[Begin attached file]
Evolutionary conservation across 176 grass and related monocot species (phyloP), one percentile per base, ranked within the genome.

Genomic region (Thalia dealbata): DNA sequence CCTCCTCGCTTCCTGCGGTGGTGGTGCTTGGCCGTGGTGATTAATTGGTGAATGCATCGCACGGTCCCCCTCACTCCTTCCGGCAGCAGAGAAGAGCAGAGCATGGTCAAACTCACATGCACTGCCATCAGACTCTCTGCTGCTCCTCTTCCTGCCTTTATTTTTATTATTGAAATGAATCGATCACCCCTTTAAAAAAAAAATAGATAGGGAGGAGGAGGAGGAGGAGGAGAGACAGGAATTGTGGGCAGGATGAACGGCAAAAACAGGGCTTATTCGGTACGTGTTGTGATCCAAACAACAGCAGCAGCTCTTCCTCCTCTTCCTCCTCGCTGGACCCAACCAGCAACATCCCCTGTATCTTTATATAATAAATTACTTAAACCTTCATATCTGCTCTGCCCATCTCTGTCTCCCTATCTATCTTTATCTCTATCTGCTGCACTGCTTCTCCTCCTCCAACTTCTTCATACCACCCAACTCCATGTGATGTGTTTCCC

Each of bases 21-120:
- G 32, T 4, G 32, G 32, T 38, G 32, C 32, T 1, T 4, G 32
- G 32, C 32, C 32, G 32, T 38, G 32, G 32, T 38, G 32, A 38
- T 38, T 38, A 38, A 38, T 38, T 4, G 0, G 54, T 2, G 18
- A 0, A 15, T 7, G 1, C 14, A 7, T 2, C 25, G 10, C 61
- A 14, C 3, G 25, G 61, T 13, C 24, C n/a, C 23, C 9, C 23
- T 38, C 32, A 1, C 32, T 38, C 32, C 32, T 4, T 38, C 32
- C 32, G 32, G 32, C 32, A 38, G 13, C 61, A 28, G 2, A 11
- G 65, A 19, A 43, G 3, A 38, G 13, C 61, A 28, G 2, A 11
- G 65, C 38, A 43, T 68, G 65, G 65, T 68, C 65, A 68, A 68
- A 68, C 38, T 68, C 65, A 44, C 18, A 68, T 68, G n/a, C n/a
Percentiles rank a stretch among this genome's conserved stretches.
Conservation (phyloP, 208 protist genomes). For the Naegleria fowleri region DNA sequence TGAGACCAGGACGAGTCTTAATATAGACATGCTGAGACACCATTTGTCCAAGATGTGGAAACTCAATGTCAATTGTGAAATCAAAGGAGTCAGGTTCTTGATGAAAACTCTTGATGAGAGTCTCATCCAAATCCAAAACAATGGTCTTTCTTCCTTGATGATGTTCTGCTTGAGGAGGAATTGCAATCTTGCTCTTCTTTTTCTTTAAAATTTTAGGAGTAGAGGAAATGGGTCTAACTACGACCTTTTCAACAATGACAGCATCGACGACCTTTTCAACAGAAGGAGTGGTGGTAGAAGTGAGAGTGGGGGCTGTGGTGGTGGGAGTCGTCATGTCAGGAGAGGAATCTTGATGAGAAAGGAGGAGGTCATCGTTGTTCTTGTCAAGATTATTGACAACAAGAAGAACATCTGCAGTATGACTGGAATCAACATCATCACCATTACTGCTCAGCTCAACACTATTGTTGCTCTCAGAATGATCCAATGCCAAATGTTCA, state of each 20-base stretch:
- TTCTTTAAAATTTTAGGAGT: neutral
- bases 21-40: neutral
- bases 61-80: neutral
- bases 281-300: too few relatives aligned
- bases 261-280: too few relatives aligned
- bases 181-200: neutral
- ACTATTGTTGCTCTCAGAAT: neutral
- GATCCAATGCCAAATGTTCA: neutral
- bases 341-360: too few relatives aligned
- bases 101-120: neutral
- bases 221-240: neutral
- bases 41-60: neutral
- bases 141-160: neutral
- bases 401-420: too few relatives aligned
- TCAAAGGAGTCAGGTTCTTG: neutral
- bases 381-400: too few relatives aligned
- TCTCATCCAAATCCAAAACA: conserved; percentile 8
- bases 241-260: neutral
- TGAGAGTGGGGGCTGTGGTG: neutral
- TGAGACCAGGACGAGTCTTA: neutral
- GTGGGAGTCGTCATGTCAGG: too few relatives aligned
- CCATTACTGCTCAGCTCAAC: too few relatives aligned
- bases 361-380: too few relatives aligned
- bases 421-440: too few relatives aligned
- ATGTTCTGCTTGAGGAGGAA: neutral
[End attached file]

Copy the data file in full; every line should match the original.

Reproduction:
Evolutionary conservation across 176 grass and related monocot species (phyloP), one percentile per base, ranked within the genome.

Genomic region (Thalia dealbata): DNA sequence CCTCCTCGCTTCCTGCGGTGGTGGTGCTTGGCCGTGGTGATTAATTGGTGAATGCATCGCACGGTCCCCCTCACTCCTTCCGGCAGCAGAGAAGAGCAGAGCATGGTCAAACTCACATGCACTGCCATCAGACTCTCTGCTGCTCCTCTTCCTGCCTTTATTTTTATTATTGAAATGAATCGATCACCCCTTTAAAAAAAAAATAGATAGGGAGGAGGAGGAGGAGGAGGAGAGACAGGAATTGTGGGCAGGATGAACGGCAAAAACAGGGCTTATTCGGTACGTGTTGTGATCCAAACAACAGCAGCAGCTCTTCCTCCTCTTCCTCCTCGCTGGACCCAACCAGCAACATCCCCTGTATCTTTATATAATAAATTACTTAAACCTTCATATCTGCTCTGCCCATCTCTGTCTCCCTATCTATCTTTATCTCTATCTGCTGCACTGCTTCTCCTCCTCCAACTTCTTCATACCACCCAACTCCATGTGATGTGTTTCCC

Each of bases 21-120:
- G 32, T 4, G 32, G 32, T 38, G 32, C 32, T 1, T 4, G 32
- G 32, C 32, C 32, G 32, T 38, G 32, G 32, T 38, G 32, A 38
- T 38, T 38, A 38, A 38, T 38, T 4, G 0, G 54, T 2, G 18
- A 0, A 15, T 7, G 1, C 14, A 7, T 2, C 25, G 10, C 61
- A 14, C 3, G 25, G 61, T 13, C 24, C n/a, C 23, C 9, C 23
- T 38, C 32, A 1, C 32, T 38, C 32, C 32, T 4, T 38, C 32
- C 32, G 32, G 32, C 32, A 38, G 13, C 61, A 28, G 2, A 11
- G 65, A 19, A 43, G 3, A 38, G 13, C 61, A 28, G 2, A 11
- G 65, C 38, A 43, T 68, G 65, G 65, T 68, C 65, A 68, A 68
- A 68, C 38, T 68, C 65, A 44, C 18, A 68, T 68, G n/a, C n/a
Percentiles rank a stretch among this genome's conserved stretches.
Conservation (phyloP, 208 protist genomes). For the Naegleria fowleri region DNA sequence TGAGACCAGGACGAGTCTTAATATAGACATGCTGAGACACCATTTGTCCAAGATGTGGAAACTCAATGTCAATTGTGAAATCAAAGGAGTCAGGTTCTTGATGAAAACTCTTGATGAGAGTCTCATCCAAATCCAAAACAATGGTCTTTCTTCCTTGATGATGTTCTGCTTGAGGAGGAATTGCAATCTTGCTCTTCTTTTTCTTTAAAATTTTAGGAGTAGAGGAAATGGGTCTAACTACGACCTTTTCAACAATGACAGCATCGACGACCTTTTCAACAGAAGGAGTGGTGGTAGAAGTGAGAGTGGGGGCTGTGGTGGTGGGAGTCGTCATGTCAGGAGAGGAATCTTGATGAGAAAGGAGGAGGTCATCGTTGTTCTTGTCAAGATTATTGACAACAAGAAGAACATCTGCAGTATGACTGGAATCAACATCATCACCATTACTGCTCAGCTCAACACTATTGTTGCTCTCAGAATGATCCAATGCCAAATGTTCA, state of each 20-base stretch:
- TTCTTTAAAATTTTAGGAGT: neutral
- bases 21-40: neutral
- bases 61-80: neutral
- bases 281-300: too few relatives aligned
- bases 261-280: too few relatives aligned
- bases 181-200: neutral
- ACTATTGTTGCTCTCAGAAT: neutral
- GATCCAATGCCAAATGTTCA: neutral
- bases 341-360: too few relatives aligned
- bases 101-120: neutral
- bases 221-240: neutral
- bases 41-60: neutral
- bases 141-160: neutral
- bases 401-420: too few relatives aligned
- TCAAAGGAGTCAGGTTCTTG: neutral
- bases 381-400: too few relatives aligned
- TCTCATCCAAATCCAAAACA: conserved; percentile 8
- bases 241-260: neutral
- TGAGAGTGGGGGCTGTGGTG: neutral
- TGAGACCAGGACGAGTCTTA: neutral
- GTGGGAGTCGTCATGTCAGG: too few relatives aligned
- CCATTACTGCTCAGCTCAAC: too few relatives aligned
- bases 361-380: too few relatives aligned
- bases 421-440: too few relatives aligned
- ATGTTCTGCTTGAGGAGGAA: neutral